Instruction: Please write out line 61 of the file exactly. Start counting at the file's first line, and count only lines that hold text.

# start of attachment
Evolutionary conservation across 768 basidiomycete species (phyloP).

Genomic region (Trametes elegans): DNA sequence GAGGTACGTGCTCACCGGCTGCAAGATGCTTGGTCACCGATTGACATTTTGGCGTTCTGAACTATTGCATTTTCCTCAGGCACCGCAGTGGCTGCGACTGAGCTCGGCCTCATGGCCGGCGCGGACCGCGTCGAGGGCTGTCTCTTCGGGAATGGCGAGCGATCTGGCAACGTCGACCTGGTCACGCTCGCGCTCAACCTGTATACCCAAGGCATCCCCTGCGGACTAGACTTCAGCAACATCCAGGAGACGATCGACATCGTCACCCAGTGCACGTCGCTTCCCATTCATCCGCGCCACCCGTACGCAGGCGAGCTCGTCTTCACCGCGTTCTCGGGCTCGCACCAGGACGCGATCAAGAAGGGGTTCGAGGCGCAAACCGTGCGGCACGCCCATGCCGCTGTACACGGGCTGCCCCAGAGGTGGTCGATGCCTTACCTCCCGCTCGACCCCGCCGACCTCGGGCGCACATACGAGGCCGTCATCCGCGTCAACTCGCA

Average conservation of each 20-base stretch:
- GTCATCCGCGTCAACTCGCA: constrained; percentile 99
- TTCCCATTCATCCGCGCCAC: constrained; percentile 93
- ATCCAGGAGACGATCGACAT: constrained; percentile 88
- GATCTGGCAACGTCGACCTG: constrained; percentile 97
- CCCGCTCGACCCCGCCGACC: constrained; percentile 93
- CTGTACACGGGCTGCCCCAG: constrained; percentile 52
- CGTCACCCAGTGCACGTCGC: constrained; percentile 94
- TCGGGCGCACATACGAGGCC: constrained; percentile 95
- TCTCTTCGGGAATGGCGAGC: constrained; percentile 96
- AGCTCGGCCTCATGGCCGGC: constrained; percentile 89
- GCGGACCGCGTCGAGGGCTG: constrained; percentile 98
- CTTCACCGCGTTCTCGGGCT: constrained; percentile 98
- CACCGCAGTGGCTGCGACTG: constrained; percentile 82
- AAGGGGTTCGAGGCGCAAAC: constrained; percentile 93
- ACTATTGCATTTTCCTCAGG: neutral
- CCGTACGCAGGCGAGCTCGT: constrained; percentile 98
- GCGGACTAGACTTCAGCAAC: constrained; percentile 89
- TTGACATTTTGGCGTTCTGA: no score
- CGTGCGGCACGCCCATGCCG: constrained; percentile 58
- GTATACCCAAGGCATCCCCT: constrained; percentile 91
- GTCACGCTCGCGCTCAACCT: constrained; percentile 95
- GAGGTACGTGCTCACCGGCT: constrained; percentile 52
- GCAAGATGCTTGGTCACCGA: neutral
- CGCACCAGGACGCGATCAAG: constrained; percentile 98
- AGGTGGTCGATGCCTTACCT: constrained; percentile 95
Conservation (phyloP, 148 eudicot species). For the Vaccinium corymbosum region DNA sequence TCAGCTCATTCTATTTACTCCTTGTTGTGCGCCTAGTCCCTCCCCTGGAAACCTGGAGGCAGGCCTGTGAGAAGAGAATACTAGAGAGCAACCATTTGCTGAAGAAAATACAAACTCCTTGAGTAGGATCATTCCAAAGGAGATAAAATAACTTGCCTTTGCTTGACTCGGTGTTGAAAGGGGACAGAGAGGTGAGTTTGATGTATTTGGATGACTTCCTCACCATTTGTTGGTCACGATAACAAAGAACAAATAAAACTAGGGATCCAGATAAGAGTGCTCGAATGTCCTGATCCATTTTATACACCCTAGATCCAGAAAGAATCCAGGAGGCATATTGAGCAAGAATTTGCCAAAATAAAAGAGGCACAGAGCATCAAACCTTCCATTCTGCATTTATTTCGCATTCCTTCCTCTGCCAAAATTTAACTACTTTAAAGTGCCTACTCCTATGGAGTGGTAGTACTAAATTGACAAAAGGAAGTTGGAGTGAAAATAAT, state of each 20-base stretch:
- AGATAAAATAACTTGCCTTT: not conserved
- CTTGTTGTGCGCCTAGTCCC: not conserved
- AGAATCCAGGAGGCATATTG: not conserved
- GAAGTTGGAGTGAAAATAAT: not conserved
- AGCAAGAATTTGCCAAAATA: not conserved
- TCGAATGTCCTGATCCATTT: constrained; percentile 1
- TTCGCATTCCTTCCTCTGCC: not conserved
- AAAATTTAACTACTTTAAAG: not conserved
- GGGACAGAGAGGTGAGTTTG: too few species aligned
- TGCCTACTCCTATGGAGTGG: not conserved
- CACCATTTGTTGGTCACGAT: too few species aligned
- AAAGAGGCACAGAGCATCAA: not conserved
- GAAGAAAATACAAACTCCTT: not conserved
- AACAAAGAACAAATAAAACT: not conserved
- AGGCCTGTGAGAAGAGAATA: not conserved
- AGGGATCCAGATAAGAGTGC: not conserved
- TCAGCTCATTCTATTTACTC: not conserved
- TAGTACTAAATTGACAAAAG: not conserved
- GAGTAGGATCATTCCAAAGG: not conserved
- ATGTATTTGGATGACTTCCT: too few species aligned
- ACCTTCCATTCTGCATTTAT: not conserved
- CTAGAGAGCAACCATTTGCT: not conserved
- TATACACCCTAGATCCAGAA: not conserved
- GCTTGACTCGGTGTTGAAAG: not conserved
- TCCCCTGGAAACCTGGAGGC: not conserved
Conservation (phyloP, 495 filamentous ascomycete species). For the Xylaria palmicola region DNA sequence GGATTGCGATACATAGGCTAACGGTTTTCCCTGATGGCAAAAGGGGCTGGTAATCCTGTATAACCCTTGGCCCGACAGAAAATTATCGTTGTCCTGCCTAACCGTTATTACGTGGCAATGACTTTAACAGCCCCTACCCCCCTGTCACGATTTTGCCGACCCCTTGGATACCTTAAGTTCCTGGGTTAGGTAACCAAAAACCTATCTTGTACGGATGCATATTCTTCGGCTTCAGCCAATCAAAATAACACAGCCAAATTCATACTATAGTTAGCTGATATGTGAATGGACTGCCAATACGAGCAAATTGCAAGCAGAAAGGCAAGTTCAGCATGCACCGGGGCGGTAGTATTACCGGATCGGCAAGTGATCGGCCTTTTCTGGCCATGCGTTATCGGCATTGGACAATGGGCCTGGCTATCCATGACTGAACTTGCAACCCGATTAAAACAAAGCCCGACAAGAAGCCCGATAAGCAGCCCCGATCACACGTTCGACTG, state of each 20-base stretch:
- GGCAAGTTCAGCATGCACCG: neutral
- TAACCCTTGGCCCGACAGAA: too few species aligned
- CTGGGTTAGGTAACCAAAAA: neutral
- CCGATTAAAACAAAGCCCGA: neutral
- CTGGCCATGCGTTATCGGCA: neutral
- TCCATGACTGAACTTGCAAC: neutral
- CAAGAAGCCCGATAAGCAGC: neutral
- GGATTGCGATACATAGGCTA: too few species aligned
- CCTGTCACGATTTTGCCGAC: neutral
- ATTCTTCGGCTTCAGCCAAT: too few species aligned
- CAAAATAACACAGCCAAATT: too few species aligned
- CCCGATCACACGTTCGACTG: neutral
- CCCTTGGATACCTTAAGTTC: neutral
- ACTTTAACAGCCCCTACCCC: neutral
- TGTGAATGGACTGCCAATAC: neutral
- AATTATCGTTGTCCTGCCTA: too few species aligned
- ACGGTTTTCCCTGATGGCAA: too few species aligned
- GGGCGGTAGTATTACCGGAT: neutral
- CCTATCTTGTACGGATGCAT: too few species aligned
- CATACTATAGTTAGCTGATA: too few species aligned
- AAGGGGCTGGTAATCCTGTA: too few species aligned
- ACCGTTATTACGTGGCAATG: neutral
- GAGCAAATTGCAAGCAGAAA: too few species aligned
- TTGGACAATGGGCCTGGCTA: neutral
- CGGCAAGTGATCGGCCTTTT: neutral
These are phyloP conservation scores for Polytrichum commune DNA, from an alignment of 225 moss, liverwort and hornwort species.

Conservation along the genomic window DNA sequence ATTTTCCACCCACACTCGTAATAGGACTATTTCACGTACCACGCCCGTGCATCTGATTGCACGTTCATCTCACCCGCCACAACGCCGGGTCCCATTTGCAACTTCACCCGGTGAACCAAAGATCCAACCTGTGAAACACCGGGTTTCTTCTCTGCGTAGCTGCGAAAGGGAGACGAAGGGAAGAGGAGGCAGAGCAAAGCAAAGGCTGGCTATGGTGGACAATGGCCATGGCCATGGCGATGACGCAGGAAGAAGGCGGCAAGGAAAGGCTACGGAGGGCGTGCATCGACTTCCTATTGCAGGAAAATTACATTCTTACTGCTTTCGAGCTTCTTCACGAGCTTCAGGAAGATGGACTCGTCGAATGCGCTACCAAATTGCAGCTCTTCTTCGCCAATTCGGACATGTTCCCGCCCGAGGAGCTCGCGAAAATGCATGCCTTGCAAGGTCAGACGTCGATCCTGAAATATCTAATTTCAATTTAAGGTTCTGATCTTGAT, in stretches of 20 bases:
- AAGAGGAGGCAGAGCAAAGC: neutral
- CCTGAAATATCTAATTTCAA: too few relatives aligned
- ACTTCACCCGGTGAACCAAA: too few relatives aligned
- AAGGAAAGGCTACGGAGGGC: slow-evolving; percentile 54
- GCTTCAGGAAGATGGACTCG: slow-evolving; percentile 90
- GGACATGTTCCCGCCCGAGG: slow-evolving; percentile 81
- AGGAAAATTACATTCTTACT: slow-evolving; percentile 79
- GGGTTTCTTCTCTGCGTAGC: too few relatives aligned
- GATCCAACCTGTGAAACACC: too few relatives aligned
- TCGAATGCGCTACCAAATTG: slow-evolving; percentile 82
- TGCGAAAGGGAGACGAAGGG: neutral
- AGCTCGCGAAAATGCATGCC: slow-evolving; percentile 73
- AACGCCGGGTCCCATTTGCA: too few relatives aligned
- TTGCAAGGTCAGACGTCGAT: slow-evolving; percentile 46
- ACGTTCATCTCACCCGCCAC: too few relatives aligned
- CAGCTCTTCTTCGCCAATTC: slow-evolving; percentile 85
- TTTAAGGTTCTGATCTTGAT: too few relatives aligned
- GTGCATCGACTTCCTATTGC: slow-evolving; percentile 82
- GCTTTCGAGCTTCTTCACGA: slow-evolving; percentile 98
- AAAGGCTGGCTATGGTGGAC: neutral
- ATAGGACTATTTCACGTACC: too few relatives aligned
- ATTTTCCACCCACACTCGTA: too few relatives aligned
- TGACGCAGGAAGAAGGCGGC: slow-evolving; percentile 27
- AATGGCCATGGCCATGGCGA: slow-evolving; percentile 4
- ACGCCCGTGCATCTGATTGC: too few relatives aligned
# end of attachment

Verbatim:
- TCCATGACTGAACTTGCAAC: neutral